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23 August 2012
Cardiff University’s recent graduation celebrations blended the enthusiasm and exuberance of some 5,000 graduates with the spectacle of degree ceremonies in St David’s Hall.
Now that the photographs are taken and the champagne glasses are empty, many of those students are embarking on a new phase of their lives as they enter the world of work.
How can universities help graduates through this vital transition period? How can we ensure that they contribute positively and add value at the earliest opportunity in their working career, maintain personal job satisfaction and realise their full potential throughout their working lives?
All students develop many marketable, work-related skills and attributes through their degree schemes and through participation in a wide variety of extra-curricular activities. But one thing is quite clear in today’s employment market – any degree, from any university, is no longer enough to guarantee employment at graduate level.
Increasingly, recruiters are not just looking for intellectual capacity as evidenced by a degree, but also, more importantly, practical experience of work and a range of other skills.
Cardiff University is meeting this challenging time for graduate recruitment by developing the Cardiff offer.
By 2015 every one of our students will have had the opportunity to gain work or other related experience. We will be working with businesses, locally and further afield, to create sufficient opportunities for our students to gain this experience.
We have also developed the Cardiff Award, enabling students to recognise the value of their extra curricular activities in developing employability skills.
Completion of the award will build each participant’s self-awareness and knowledge of the skills required in the work place.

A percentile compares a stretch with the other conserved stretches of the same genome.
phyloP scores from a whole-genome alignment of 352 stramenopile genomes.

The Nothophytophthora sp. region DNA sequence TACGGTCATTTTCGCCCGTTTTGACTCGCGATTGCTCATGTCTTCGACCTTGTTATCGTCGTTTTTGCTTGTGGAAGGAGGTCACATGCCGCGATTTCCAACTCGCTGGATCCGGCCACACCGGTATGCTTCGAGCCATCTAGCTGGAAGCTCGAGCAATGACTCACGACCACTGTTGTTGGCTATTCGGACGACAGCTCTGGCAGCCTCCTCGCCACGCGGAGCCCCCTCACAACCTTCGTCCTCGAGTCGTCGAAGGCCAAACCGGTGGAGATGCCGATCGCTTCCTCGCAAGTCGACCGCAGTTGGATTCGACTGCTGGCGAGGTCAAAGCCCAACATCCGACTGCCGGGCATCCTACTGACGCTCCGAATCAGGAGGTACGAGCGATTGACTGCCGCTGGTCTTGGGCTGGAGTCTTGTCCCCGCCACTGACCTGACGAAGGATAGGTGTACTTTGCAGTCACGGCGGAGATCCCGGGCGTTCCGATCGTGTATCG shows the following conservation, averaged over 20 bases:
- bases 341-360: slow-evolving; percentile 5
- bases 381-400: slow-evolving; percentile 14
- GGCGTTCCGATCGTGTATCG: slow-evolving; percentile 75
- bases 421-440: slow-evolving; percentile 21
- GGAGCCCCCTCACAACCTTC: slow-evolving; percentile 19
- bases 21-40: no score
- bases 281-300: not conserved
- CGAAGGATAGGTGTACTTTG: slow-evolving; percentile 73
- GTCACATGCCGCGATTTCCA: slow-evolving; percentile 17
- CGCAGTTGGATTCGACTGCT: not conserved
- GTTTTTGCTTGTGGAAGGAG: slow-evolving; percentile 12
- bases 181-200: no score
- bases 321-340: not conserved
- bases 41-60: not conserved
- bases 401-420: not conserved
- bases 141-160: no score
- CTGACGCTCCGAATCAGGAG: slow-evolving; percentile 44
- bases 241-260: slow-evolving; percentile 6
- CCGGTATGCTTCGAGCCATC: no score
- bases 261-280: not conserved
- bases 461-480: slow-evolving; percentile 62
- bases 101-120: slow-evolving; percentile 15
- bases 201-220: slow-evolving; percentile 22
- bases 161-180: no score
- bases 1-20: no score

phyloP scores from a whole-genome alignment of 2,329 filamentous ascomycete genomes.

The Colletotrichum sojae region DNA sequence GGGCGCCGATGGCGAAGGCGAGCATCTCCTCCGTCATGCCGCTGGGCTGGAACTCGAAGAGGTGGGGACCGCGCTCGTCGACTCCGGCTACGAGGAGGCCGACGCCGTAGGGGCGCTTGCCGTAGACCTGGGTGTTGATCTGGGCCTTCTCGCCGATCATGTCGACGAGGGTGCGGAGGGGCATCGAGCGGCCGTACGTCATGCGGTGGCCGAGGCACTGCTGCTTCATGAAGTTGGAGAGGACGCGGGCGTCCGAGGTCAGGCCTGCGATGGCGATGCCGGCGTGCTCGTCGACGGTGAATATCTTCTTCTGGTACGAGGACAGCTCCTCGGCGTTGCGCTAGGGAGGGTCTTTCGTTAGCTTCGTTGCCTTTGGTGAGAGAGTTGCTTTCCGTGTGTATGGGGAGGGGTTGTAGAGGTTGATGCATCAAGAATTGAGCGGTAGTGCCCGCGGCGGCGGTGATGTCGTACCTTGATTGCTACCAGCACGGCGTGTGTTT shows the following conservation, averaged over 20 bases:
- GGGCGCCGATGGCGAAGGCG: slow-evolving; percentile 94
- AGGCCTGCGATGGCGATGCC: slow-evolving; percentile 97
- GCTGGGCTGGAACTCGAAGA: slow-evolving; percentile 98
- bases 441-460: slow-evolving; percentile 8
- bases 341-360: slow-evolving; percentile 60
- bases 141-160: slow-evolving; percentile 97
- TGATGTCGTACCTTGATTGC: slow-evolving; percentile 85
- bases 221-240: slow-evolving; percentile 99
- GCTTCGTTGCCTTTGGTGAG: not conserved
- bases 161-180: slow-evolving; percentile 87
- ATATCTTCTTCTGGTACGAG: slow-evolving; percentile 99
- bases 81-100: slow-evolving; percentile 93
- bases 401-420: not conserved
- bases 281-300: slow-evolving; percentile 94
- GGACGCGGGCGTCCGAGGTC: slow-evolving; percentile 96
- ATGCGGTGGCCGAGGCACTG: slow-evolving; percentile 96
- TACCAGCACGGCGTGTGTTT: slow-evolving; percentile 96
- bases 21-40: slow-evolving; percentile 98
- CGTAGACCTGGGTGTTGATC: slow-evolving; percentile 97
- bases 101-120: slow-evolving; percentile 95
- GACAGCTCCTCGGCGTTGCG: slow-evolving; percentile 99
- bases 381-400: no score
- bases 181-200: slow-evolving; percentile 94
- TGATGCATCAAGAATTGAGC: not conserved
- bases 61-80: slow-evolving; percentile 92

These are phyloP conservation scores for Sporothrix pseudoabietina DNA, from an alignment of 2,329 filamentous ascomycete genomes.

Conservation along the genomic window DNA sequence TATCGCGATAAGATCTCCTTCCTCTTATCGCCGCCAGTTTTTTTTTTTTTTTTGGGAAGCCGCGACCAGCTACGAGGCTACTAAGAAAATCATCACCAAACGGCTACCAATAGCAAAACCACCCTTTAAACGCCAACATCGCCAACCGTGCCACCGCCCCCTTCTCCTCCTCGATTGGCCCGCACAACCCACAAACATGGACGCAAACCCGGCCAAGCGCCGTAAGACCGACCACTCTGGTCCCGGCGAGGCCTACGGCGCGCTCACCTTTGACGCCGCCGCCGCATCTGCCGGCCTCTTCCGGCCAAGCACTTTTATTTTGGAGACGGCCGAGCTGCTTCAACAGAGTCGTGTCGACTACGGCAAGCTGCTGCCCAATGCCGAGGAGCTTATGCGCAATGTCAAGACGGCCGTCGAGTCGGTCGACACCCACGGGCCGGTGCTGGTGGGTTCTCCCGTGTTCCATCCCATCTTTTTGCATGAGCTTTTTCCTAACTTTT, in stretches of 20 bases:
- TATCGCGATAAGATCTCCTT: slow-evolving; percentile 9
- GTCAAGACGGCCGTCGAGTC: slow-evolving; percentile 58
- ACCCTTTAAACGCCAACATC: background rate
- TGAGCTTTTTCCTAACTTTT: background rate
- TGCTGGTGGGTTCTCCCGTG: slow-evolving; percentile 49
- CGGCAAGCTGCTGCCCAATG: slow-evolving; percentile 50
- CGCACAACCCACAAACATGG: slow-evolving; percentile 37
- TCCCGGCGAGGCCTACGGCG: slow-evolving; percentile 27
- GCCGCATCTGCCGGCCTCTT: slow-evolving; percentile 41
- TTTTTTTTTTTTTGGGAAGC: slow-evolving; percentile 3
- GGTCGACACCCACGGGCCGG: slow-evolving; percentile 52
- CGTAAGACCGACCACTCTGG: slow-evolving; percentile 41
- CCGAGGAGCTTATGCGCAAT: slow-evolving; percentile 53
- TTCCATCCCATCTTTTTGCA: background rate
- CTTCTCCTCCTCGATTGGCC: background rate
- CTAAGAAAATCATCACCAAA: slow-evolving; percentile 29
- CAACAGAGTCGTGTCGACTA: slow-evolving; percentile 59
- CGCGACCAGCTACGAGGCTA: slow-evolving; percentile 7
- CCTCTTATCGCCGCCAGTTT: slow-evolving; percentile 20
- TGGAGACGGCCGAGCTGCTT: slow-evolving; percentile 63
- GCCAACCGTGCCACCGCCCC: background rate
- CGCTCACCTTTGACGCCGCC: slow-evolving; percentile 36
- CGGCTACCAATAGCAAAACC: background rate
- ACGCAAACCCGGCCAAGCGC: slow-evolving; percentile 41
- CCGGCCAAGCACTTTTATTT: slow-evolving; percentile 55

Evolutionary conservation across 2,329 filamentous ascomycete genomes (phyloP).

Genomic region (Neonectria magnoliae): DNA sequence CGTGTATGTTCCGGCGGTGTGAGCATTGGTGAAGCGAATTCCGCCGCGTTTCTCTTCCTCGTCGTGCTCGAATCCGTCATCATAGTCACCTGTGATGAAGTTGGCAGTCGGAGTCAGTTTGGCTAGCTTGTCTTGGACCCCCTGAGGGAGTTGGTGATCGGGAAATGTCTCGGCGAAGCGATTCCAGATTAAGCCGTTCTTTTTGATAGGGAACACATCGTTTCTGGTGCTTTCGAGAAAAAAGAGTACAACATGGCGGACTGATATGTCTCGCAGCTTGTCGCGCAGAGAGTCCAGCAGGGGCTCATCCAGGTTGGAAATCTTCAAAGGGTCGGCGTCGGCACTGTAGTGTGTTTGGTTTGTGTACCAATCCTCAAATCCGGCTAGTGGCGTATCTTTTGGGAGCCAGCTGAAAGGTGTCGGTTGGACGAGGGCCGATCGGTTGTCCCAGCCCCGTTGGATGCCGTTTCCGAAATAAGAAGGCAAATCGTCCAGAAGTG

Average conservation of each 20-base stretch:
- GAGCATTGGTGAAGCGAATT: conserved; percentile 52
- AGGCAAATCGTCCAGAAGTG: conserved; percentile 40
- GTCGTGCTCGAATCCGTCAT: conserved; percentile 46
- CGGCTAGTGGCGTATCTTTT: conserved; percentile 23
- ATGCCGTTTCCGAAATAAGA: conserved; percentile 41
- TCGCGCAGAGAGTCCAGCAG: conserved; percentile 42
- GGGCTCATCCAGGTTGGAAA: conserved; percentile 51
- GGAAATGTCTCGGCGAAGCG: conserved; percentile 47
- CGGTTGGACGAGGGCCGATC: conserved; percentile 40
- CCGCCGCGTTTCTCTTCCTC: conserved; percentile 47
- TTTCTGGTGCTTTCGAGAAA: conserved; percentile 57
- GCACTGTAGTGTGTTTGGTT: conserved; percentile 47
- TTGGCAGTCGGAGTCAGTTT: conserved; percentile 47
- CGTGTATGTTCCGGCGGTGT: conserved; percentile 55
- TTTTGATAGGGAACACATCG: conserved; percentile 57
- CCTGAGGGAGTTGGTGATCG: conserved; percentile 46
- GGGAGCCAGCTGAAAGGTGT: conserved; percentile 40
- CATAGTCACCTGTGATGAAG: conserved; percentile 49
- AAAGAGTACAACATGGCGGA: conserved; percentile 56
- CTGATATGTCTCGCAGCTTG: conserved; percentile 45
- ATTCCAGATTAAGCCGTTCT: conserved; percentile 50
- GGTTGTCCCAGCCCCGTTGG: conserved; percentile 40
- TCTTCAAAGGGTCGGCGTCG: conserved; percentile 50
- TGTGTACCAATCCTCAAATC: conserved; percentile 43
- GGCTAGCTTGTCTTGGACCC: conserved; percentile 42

Students will also gain increased confidence in their abilities, be better prepared to develop the skills sought by employers and be able to talk persuasively about their strengths.
Cardiff has also established a Classroom Experience Project, offering students an opportunity to gain teaching experience in a variety of primary and secondary school settings. We are working with our major public sector colleagues in South-East Wales to seek out placement opportunities. We are also working with our alumni, particularly those who can offer case studies, work experience or act as mentors for our current students.
What sort of world will our graduates find when they embark on their careers? There are some reasons to be more optimistic.
There have been signs of an increase in the vacancies offered by the top graduate recruiters although, having seen a significant decline in recruitment in 2008 and 2009, this only goes some way towards retrieving the position in 2007.
There are also significant variations in terms of individual business sectors, with public sector employers expanding graduate intakes by around 20% in 2012.
Degree programmes must also meet the expectations and requirements of employers. Universities now must deliver graduates who are well regarded by employers and professional bodies.
Through the focused development of employability skills throughout the undergraduate and postgraduate student experience, Cardiff is ensuring that our students, their employers and their professional contacts will know that the employability of graduates is important to the whole university.
Like our students, Cardiff University itself faces a period of transition. We need to work hard to adapt to new ways of planning, managing and delivering our services, particularly to meet the expectations of our students. We find ourselves in a highly competitive market, with students savvy enough to pick the universities which offer the best career prospects. We need continuous change to keep Cardiff at the forefront of that market.
The year ahead presents many challenges for those of us committed to ensuring that the student experience in Cardiff University is as positive and as beneficial as it can be.
We look forward to those challenges, and to working with our partners in delivering a graduate workforce ready for rewarding employment which will benefit businesses, the public services and our communities.
Leslie Rees is Director of careers and employability at Cardiff University
This article also appeared in the Western Mail’s "University View" column 23 August 2012.
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